Majestic Project Extended Case Study
A partnership between Intel and Majestic (official MLB uniform partner)
Using a shirt with just 3 sensors: how do you provide an experience that helps coaches and players truly improve a baseball swing?
SwingIQ is a shirt with 3 sensors. 1 in each of the following sections: the hips, shoulders and wrist.
Through placement in those locations, we are able to discern certain mechanics and convey statistics/data to coaches and players.
Rather than simply returning simply one end metric such as speed, SwingIQ allows users to dive deeper into the detailed mechanics and grainular data of their swing. All so that they can repeat what works for a consistently successful swing.
The shirt is designed for the target audience of 13-17 year olds.
A lot of teams collaborated to make this product happen.
- 2 engineering teams, iOS in Santa Clara, California and the Android team in China .
- The UX team, in Portland, Oregon. Tasked with both definining the experience and the Art Direction.
- An algorithms team, deciphering and communicating all of the data that could be returned from the shirt.
- 2 agencies, one to help out with the tablet design, overseen by the UX team. Also, one to handle the marketing and website portion of the product.
- A research team, involved at every step to inform and validate UX decisions made about the product.
- A product team, to ensure the cohesiveness of the product and alignment with the value propositions.
So how did UX get started?
Honestly, this project was handed over to us in a pretty rocky spot. Basically an agency had promised big on this but they weren’t quite delivering on those promises.
So all of the teams collaborating at Intel, had to go in and salvage the pieces leftover to turn it into a realistic, high quality product, worthy of our client and audience’s time.
After getting to know the team as much as possible, we started with research.
July Research Study
Based off of research that had taken place prior to my arrival on the project in July, Regina Geltosky and myself created a number of designs to test among the target audience in Chicago. Which included coaches, players and some parents.
These designs were based both off of the aforementioned research as well as our assumptions. A couple of concepts supported by research were:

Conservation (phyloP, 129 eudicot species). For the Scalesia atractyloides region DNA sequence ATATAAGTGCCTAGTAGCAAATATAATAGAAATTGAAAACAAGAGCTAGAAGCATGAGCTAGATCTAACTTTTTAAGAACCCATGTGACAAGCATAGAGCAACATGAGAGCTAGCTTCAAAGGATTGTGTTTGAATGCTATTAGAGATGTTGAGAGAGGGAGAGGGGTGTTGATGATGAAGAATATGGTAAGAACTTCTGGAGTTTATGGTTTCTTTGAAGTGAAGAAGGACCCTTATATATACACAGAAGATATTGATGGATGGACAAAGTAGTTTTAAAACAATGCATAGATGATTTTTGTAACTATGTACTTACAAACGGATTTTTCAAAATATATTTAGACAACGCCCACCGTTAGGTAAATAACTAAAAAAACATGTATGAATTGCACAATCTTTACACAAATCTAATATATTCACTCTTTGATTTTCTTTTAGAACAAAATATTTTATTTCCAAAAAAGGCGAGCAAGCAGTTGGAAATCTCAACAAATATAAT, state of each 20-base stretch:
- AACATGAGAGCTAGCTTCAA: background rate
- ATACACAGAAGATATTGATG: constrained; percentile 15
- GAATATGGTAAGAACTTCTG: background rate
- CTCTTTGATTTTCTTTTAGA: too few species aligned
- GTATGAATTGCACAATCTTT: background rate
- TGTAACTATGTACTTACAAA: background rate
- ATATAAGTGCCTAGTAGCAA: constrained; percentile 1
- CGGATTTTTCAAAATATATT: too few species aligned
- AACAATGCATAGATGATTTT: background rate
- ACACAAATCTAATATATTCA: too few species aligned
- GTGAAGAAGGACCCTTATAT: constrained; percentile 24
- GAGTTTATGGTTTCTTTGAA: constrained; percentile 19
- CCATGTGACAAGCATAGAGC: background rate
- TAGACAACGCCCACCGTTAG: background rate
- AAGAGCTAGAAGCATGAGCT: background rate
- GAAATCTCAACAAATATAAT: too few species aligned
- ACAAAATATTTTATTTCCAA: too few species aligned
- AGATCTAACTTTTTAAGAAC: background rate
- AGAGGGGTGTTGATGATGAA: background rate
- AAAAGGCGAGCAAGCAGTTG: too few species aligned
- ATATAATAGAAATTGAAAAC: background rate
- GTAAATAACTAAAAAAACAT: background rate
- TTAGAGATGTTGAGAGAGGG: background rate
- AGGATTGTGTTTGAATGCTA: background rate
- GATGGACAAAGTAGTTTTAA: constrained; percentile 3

- Players/coaches had mentioned wanting to see the data represented through something like an avatar.
- The “Kinetic Chain” or order in which each body part moved, was very important to graphically visualize for users.
- Video would eventually be a powerful component. There needed to be a convenient way of recording, viewing and annotating video.
The primary goal of this study was to observe and figure out the optimal way of representing the data which could come off of the sensors.
Intricacies of Researching With Wireframes
There was a healthy amount of time spent just around what exactly would be the most appropriate way to present these screens and future research stages of designs to users.
For example, what fidelity should the wireframes be? Are certain visual details distracting? Should the designs be in phones?
It’s easy for research participants to get distracted by the smallest detail. We always wanted to avoid any research study bias as well. For this reason, we chose lower fidelity, paper prototypes, to get the pulse of where our user’s minds were at.
What you’re looking at is a sample page of what researchers were provided for this round of user studies. They had detailed information to look at, while the participants just viewed the screens.
Each screen was initially presented to potential users as a possible representation of information coming back from the sensors.
We knew that the hips, shoulder and wrist speeds were the hero data points, but didn’t quite know the hierarchy yet or what would be an appropriate interaction model to access that data.
We wanted to give some thought to represent trends over time as well, considering users had ranked that as a preferential feature.
After Research Results & Recommendations Returned...
It was time to get started with the visuals?
How about time to fire up some UI Kits and start busting out screens?
Maybe time to pass it all over to the dev teams?
No, no and no of course not.
We wanted to take these findings and recommendations to then get sign off from everyone (that’s development, research and the client.) All on the information architecture and features, before designing any visual assets.
*Note on UI Kits: I actually used those to do the initial wireframes faster on a short timeline. I haven’t really used them at all before but that was a nice cheat since I was in a bit of a time crunch.
Influences On the SwingIQ Process
Wireframes & Information Architecture
At this point it was August, we had enough information and recommendations to begin designing the flow of the application. Which miraculously, actually remained the same right through to development with nothing really having to change over time.